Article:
Legal Updates

Trade Mark Law – Opposition of Community Trade Mark - Likelihood of Confusion

In the case of Giordano Enterprises Lrd v Office for Harmonisation in the Internal Market (Trade Marks and Designs) [2010] (T-483/08), the Court of the European Union  held that the  trade mark GIORDANO was confusingly similar to the Portuguese registered trade mark GIORDANO in respect of footwear in Class 25.

The applicant filed a Community Trade Mark application (CTM) In September 2000, with the Office for Harmonisation in the Internal Market (Trade Marks and Designs) (OHIM) for the name GIORDANO in respect of clothing and headgear in classes 18 and 25.

A notice of opposition was filed by Jose Dias Magalhaes & Filhos Ida (Jose Dias) against the entire class of goods on the basis that there was a likelihood of confusion between this trade mark and the earlier Portuguese trade mark No 322534 which was registered in June 1997 for the name GIORDANO in respect of footwear in Class 25 and that all the goods in the application were covered by its Portuguese registration.

 The Board decided that there was a likelihood of confusion in Portugal and upheld the opposition in so far as the goods applied for were made of leather and imitations of leather (in Class 18) such as bags, clothing, footwear and headgear in Class 25. The opposition was dismissed in relation to the trade mark application for goods that were held to be dissimilar to footwear such as leather, imitations of leather, animal skins, hides; trunks and travelling bags; umbrellas, parasols and walking sticks.

 Jose Dias appealed.

OHIM (the Second Board of Appeal) upheld the appeal in part. The application was allowed to proceed to registration in respect of holdall, suit carriers, briefcases, portfolios and wallets.

Jose Dias appealed to the Court of the European Union on the basis that:-

  • infringement of art 8(1)(b) of the Regulation; and
  • infringement of art 42(3) of the Regulation along with Rule 15(2)(c) of Commission Regulation (EC) 2868/95 as the Board of Appeal had made a decision outside the scope of the opposition proceedings.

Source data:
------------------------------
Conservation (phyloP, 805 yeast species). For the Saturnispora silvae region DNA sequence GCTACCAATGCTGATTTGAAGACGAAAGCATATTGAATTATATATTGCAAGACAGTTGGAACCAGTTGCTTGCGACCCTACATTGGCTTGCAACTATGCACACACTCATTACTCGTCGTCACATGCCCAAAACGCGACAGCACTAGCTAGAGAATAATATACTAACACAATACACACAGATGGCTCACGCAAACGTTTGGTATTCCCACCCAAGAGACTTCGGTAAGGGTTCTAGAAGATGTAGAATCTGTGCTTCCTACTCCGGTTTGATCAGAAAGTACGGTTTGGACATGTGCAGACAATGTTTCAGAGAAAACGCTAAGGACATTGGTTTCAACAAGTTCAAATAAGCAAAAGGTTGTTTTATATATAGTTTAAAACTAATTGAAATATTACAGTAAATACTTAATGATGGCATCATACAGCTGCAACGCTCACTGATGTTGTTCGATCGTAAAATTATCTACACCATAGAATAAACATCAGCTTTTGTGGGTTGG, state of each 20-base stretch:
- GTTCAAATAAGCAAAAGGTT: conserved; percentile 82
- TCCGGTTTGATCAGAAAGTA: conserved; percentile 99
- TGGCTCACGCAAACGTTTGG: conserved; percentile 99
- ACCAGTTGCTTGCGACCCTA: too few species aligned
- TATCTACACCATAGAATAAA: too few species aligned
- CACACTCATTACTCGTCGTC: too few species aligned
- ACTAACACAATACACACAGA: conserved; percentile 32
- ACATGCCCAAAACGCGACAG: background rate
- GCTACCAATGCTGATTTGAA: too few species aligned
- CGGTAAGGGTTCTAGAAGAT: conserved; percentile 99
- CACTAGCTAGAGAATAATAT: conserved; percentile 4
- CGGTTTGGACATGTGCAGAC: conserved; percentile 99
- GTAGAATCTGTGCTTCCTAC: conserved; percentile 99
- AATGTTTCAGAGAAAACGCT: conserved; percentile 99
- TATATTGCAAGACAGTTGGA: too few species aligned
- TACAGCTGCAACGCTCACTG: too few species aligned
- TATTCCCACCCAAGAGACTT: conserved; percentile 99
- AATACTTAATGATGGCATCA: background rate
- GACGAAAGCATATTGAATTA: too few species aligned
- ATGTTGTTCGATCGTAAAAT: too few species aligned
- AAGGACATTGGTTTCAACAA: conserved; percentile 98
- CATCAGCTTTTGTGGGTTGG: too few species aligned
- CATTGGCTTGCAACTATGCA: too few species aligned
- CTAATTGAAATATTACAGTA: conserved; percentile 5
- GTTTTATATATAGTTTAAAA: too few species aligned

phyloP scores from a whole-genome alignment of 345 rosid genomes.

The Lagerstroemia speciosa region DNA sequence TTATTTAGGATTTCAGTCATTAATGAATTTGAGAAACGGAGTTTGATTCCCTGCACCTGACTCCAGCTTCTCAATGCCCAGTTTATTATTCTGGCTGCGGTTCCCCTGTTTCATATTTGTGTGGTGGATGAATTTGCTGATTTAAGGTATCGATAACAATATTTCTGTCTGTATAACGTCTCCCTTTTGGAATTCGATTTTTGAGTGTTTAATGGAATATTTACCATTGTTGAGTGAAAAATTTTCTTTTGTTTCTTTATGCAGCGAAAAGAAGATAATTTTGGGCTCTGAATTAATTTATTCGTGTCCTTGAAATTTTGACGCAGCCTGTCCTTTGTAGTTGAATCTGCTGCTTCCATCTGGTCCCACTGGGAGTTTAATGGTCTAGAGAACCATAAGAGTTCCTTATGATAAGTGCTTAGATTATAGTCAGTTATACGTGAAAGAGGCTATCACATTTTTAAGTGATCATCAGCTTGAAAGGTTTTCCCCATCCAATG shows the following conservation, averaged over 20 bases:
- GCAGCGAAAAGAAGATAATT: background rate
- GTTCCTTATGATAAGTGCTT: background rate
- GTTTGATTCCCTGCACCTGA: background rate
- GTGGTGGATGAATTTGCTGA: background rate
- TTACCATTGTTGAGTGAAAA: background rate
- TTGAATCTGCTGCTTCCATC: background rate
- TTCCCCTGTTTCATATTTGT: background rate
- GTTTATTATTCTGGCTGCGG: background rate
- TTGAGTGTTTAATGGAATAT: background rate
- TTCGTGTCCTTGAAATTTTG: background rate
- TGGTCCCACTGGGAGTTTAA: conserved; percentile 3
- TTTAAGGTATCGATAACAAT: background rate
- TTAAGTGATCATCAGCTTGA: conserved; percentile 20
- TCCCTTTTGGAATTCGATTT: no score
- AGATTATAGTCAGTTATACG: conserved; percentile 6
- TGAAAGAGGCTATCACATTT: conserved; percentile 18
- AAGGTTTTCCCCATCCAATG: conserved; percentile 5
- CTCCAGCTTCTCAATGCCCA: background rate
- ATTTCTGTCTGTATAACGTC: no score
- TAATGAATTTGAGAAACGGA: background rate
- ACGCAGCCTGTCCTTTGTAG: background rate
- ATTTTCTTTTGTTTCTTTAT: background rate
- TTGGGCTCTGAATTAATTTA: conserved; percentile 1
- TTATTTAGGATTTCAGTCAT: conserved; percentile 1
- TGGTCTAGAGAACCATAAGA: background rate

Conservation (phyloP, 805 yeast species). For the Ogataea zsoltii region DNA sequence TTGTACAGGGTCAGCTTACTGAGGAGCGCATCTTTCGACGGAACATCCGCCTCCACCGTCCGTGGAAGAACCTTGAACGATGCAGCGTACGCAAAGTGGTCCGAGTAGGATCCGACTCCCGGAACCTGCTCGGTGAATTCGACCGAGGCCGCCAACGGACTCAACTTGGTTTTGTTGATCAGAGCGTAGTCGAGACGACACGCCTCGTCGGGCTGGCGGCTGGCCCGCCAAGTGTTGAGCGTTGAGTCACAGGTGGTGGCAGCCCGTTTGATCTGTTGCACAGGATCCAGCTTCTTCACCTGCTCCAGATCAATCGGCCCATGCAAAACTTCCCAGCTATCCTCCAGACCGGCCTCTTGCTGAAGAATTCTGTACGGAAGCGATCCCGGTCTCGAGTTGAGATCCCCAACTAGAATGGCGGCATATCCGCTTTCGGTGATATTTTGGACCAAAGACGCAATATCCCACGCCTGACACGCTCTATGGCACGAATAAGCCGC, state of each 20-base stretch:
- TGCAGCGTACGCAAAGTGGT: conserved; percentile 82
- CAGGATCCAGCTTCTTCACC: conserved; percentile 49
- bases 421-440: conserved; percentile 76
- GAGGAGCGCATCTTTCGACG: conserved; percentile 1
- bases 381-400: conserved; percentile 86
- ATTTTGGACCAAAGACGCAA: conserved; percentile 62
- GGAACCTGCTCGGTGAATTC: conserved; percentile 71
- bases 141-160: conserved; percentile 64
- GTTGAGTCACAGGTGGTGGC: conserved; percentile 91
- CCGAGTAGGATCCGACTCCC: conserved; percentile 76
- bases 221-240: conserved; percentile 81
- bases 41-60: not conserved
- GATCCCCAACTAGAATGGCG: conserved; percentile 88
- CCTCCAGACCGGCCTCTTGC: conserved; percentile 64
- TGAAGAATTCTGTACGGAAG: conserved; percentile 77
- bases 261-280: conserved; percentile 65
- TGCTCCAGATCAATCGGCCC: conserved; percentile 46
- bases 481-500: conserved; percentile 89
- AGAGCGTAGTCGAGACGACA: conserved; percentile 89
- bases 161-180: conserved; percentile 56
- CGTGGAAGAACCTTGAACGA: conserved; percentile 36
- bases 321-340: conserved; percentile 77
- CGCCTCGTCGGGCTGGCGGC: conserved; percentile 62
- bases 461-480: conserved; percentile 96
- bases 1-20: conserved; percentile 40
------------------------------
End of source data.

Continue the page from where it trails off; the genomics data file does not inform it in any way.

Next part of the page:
The Court held:

  • ‘Under art 8(1)(b) of the Regulation, upon opposition by the proprietor of an earlier trade mark, the trade mark applied for was not to be registered if, because of its identity with, or similarity to, the earlier trade mark and the identity or similarity of the goods or services covered by the trade marks there existed a likelihood of confusion on the part of the public in the territory in which the earlier trade mark was protected. According to settled case-law, the likelihood of confusion on the part of the public, defined as the risk that the public might believe that the goods or services in question came from the same undertaking or, as the case might be, from economically-linked undertakings, had to be assessed globally, taking into account all factors relevant to the circumstances of the case, in particular the interdependence between the similarity of the signs and that of the goods services. ‘
  • In the instant case, the two marks were identical, increasing the likelihood that consumers were likely to perceive the goods marketed under the trade marks in question as coming from the same source. In assessing the overall likelihood of confusion (the goods covered by the two trade marks were similar only to a certain degree) the Court decided that the relatively limited level of similarity was offset by the fact that the two trade marks in question were themselves identical.
  • Therefore, the Board of Appeal was right to rule that a likelihood of confusion existed between the earlier Portuguese trade mark, registered in respect of footwear in Class 25, and the CTM application in respect of clothing and headgear in Class 25 and also in respect of the goods in Class 18 (it had refused registration for).
  • In the circumstances, the Board of Appeal was within its jurisdiction and had not ruled on a matter outside the scope of the opposition proceedings nor had it infringed art 42(3) of the Regulation or Rule 15(2)(c) of Regulation 2868/95.


If you require further information contact us at enquiries@rtcooperssolicitors.com

Visit http://www.rtcoopersiplaw.com or http://www.rtcoopers.com/practice_intellectualproperty.php

© RT COOPERS, 2010. This Briefing Note does not provide a comprehensive or complete statement of the law relating to the issues discussed nor does it constitute legal advice. It is intended only to highlight general issues. Specialist legal advice should always be sought in relation to particular circumstances.
 

 

 

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